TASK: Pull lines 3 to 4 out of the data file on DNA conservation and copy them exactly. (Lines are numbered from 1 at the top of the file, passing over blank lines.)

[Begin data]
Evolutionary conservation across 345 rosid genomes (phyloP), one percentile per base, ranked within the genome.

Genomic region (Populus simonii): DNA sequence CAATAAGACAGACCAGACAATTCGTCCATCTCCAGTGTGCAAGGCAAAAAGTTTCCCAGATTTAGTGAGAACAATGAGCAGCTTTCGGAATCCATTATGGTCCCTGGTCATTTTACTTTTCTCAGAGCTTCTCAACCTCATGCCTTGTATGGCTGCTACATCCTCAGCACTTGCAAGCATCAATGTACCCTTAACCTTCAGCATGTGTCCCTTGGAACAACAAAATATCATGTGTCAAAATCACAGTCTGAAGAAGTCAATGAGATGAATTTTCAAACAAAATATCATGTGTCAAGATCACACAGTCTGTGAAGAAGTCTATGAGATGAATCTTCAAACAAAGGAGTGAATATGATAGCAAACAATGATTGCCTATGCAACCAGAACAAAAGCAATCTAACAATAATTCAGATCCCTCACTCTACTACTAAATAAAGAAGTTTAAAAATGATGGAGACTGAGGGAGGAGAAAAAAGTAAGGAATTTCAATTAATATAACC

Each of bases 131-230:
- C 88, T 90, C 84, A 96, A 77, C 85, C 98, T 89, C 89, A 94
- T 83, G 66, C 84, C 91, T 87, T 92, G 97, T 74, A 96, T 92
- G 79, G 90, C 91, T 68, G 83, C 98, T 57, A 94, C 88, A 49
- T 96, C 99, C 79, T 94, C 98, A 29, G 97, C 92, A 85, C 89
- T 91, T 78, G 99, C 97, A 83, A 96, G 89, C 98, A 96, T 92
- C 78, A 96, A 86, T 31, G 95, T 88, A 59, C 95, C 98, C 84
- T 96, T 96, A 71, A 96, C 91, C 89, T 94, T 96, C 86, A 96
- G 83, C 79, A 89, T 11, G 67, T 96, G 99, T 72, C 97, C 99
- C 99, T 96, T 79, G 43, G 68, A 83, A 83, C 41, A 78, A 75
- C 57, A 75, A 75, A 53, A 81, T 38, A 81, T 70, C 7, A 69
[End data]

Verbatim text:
Each of bases 131-230:
- C 88, T 90, C 84, A 96, A 77, C 85, C 98, T 89, C 89, A 94